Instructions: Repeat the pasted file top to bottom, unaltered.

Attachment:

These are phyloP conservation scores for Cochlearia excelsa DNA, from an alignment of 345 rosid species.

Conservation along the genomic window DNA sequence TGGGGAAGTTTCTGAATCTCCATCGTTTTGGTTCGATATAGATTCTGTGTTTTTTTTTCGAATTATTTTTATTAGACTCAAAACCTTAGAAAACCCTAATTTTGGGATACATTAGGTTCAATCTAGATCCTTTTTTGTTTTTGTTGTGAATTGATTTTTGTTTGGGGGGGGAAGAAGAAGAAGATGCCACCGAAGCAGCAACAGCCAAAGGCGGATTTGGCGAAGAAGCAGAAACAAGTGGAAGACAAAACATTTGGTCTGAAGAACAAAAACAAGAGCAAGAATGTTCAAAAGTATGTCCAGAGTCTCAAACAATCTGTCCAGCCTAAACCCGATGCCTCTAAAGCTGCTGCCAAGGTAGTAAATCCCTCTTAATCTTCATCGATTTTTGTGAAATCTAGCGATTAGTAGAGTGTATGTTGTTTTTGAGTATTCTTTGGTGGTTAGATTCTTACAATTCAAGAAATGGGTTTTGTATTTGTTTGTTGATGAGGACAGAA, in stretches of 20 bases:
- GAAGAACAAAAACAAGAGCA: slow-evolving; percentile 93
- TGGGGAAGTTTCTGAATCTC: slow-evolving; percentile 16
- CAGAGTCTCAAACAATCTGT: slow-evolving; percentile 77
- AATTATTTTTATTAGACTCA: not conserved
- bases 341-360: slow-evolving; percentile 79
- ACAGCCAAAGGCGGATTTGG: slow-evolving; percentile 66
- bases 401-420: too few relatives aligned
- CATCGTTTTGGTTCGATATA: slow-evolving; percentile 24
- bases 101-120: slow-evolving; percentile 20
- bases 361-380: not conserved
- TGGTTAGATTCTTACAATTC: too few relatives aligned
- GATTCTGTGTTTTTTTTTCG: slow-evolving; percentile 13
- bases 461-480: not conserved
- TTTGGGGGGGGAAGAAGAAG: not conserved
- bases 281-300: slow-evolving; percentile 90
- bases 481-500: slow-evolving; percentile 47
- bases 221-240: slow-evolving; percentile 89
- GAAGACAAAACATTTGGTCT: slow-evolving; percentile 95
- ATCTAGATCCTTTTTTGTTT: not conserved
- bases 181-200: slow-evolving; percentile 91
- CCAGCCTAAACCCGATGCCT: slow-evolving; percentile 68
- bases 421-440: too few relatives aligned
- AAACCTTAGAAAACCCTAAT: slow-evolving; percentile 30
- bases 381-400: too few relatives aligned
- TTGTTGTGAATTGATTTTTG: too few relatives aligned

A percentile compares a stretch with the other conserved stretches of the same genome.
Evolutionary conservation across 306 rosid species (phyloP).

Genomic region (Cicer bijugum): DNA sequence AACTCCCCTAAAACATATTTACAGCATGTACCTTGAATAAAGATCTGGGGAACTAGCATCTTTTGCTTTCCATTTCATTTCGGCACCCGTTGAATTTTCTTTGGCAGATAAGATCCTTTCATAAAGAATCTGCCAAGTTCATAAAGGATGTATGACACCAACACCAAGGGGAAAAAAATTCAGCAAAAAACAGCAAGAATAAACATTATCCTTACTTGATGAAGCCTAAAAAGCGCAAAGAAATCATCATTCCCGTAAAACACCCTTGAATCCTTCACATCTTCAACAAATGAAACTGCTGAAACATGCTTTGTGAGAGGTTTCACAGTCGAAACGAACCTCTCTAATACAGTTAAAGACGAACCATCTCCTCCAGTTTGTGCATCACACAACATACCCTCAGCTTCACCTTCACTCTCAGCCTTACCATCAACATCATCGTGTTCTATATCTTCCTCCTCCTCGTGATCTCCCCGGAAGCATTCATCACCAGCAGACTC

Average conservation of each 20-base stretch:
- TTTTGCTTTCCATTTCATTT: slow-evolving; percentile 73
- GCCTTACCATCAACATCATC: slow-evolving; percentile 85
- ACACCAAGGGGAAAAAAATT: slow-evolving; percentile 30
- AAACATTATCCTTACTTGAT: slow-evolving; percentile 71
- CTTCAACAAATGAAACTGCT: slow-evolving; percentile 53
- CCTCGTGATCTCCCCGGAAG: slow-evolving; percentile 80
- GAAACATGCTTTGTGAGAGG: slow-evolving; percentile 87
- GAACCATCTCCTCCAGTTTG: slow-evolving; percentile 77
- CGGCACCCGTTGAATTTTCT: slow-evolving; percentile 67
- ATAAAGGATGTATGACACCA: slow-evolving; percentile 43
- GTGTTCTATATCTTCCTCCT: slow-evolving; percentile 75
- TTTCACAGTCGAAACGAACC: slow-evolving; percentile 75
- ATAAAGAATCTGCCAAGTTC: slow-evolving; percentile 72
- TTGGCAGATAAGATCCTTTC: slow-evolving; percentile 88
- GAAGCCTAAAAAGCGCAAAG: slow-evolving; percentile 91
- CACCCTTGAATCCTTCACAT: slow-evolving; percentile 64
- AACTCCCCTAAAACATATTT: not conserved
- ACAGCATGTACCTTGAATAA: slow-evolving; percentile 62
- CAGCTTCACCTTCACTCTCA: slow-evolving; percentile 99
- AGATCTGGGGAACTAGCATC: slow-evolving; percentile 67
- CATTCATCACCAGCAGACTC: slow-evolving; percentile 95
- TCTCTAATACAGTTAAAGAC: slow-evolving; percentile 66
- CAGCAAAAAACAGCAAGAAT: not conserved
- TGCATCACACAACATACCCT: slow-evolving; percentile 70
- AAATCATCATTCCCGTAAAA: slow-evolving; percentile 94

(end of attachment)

These are phyloP conservation scores for Cochlearia excelsa DNA, from an alignment of 345 rosid species.

Conservation along the genomic window DNA sequence TGGGGAAGTTTCTGAATCTCCATCGTTTTGGTTCGATATAGATTCTGTGTTTTTTTTTCGAATTATTTTTATTAGACTCAAAACCTTAGAAAACCCTAATTTTGGGATACATTAGGTTCAATCTAGATCCTTTTTTGTTTTTGTTGTGAATTGATTTTTGTTTGGGGGGGGAAGAAGAAGAAGATGCCACCGAAGCAGCAACAGCCAAAGGCGGATTTGGCGAAGAAGCAGAAACAAGTGGAAGACAAAACATTTGGTCTGAAGAACAAAAACAAGAGCAAGAATGTTCAAAAGTATGTCCAGAGTCTCAAACAATCTGTCCAGCCTAAACCCGATGCCTCTAAAGCTGCTGCCAAGGTAGTAAATCCCTCTTAATCTTCATCGATTTTTGTGAAATCTAGCGATTAGTAGAGTGTATGTTGTTTTTGAGTATTCTTTGGTGGTTAGATTCTTACAATTCAAGAAATGGGTTTTGTATTTGTTTGTTGATGAGGACAGAA, in stretches of 20 bases:
- GAAGAACAAAAACAAGAGCA: slow-evolving; percentile 93
- TGGGGAAGTTTCTGAATCTC: slow-evolving; percentile 16
- CAGAGTCTCAAACAATCTGT: slow-evolving; percentile 77
- AATTATTTTTATTAGACTCA: not conserved
- bases 341-360: slow-evolving; percentile 79
- ACAGCCAAAGGCGGATTTGG: slow-evolving; percentile 66
- bases 401-420: too few relatives aligned
- CATCGTTTTGGTTCGATATA: slow-evolving; percentile 24
- bases 101-120: slow-evolving; percentile 20
- bases 361-380: not conserved
- TGGTTAGATTCTTACAATTC: too few relatives aligned
- GATTCTGTGTTTTTTTTTCG: slow-evolving; percentile 13
- bases 461-480: not conserved
- TTTGGGGGGGGAAGAAGAAG: not conserved
- bases 281-300: slow-evolving; percentile 90
- bases 481-500: slow-evolving; percentile 47
- bases 221-240: slow-evolving; percentile 89
- GAAGACAAAACATTTGGTCT: slow-evolving; percentile 95
- ATCTAGATCCTTTTTTGTTT: not conserved
- bases 181-200: slow-evolving; percentile 91
- CCAGCCTAAACCCGATGCCT: slow-evolving; percentile 68
- bases 421-440: too few relatives aligned
- AAACCTTAGAAAACCCTAAT: slow-evolving; percentile 30
- bases 381-400: too few relatives aligned
- TTGTTGTGAATTGATTTTTG: too few relatives aligned

A percentile compares a stretch with the other conserved stretches of the same genome.
Evolutionary conservation across 306 rosid species (phyloP).

Genomic region (Cicer bijugum): DNA sequence AACTCCCCTAAAACATATTTACAGCATGTACCTTGAATAAAGATCTGGGGAACTAGCATCTTTTGCTTTCCATTTCATTTCGGCACCCGTTGAATTTTCTTTGGCAGATAAGATCCTTTCATAAAGAATCTGCCAAGTTCATAAAGGATGTATGACACCAACACCAAGGGGAAAAAAATTCAGCAAAAAACAGCAAGAATAAACATTATCCTTACTTGATGAAGCCTAAAAAGCGCAAAGAAATCATCATTCCCGTAAAACACCCTTGAATCCTTCACATCTTCAACAAATGAAACTGCTGAAACATGCTTTGTGAGAGGTTTCACAGTCGAAACGAACCTCTCTAATACAGTTAAAGACGAACCATCTCCTCCAGTTTGTGCATCACACAACATACCCTCAGCTTCACCTTCACTCTCAGCCTTACCATCAACATCATCGTGTTCTATATCTTCCTCCTCCTCGTGATCTCCCCGGAAGCATTCATCACCAGCAGACTC

Average conservation of each 20-base stretch:
- TTTTGCTTTCCATTTCATTT: slow-evolving; percentile 73
- GCCTTACCATCAACATCATC: slow-evolving; percentile 85
- ACACCAAGGGGAAAAAAATT: slow-evolving; percentile 30
- AAACATTATCCTTACTTGAT: slow-evolving; percentile 71
- CTTCAACAAATGAAACTGCT: slow-evolving; percentile 53
- CCTCGTGATCTCCCCGGAAG: slow-evolving; percentile 80
- GAAACATGCTTTGTGAGAGG: slow-evolving; percentile 87
- GAACCATCTCCTCCAGTTTG: slow-evolving; percentile 77
- CGGCACCCGTTGAATTTTCT: slow-evolving; percentile 67
- ATAAAGGATGTATGACACCA: slow-evolving; percentile 43
- GTGTTCTATATCTTCCTCCT: slow-evolving; percentile 75
- TTTCACAGTCGAAACGAACC: slow-evolving; percentile 75
- ATAAAGAATCTGCCAAGTTC: slow-evolving; percentile 72
- TTGGCAGATAAGATCCTTTC: slow-evolving; percentile 88
- GAAGCCTAAAAAGCGCAAAG: slow-evolving; percentile 91
- CACCCTTGAATCCTTCACAT: slow-evolving; percentile 64
- AACTCCCCTAAAACATATTT: not conserved
- ACAGCATGTACCTTGAATAA: slow-evolving; percentile 62
- CAGCTTCACCTTCACTCTCA: slow-evolving; percentile 99
- AGATCTGGGGAACTAGCATC: slow-evolving; percentile 67
- CATTCATCACCAGCAGACTC: slow-evolving; percentile 95
- TCTCTAATACAGTTAAAGAC: slow-evolving; percentile 66
- CAGCAAAAAACAGCAAGAAT: not conserved
- TGCATCACACAACATACCCT: slow-evolving; percentile 70
- AAATCATCATTCCCGTAAAA: slow-evolving; percentile 94